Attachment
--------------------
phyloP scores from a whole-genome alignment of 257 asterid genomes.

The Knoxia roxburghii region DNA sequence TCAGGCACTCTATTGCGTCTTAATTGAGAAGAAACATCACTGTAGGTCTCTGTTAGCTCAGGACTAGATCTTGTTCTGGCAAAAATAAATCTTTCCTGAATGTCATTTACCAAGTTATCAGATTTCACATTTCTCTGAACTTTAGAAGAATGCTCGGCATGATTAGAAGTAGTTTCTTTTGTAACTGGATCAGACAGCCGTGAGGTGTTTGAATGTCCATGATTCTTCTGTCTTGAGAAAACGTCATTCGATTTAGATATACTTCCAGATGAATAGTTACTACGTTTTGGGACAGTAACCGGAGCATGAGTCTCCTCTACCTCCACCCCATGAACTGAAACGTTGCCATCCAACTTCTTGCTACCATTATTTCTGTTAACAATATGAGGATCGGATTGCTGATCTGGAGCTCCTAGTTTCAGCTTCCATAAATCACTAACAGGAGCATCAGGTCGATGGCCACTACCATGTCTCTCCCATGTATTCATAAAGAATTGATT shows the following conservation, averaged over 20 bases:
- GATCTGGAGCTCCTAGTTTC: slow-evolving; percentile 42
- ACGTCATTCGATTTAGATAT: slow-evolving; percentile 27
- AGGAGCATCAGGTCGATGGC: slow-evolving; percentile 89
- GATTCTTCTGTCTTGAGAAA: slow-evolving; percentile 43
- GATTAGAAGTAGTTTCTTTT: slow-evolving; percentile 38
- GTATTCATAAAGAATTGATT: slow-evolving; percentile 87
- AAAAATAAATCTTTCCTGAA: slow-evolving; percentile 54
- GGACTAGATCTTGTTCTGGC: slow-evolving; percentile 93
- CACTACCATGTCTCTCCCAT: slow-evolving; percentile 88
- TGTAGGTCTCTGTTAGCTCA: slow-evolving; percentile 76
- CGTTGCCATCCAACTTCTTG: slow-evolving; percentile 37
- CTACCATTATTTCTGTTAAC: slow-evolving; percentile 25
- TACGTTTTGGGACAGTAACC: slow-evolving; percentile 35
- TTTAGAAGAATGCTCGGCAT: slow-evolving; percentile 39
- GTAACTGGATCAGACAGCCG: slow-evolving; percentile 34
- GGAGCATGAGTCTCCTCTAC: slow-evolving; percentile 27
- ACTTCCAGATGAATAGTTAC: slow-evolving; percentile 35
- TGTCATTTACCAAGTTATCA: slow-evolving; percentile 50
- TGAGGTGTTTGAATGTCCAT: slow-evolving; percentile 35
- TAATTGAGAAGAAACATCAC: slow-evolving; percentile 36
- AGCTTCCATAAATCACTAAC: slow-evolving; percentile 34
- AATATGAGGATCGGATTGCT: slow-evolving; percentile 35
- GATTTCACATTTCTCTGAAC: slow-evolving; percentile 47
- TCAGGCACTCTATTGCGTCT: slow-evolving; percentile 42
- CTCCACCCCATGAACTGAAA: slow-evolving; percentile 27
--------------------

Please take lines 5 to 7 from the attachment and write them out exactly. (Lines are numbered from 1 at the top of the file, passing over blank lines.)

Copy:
- AGGAGCATCAGGTCGATGGC: slow-evolving; percentile 89
- GATTCTTCTGTCTTGAGAAA: slow-evolving; percentile 43
- GATTAGAAGTAGTTTCTTTT: slow-evolving; percentile 38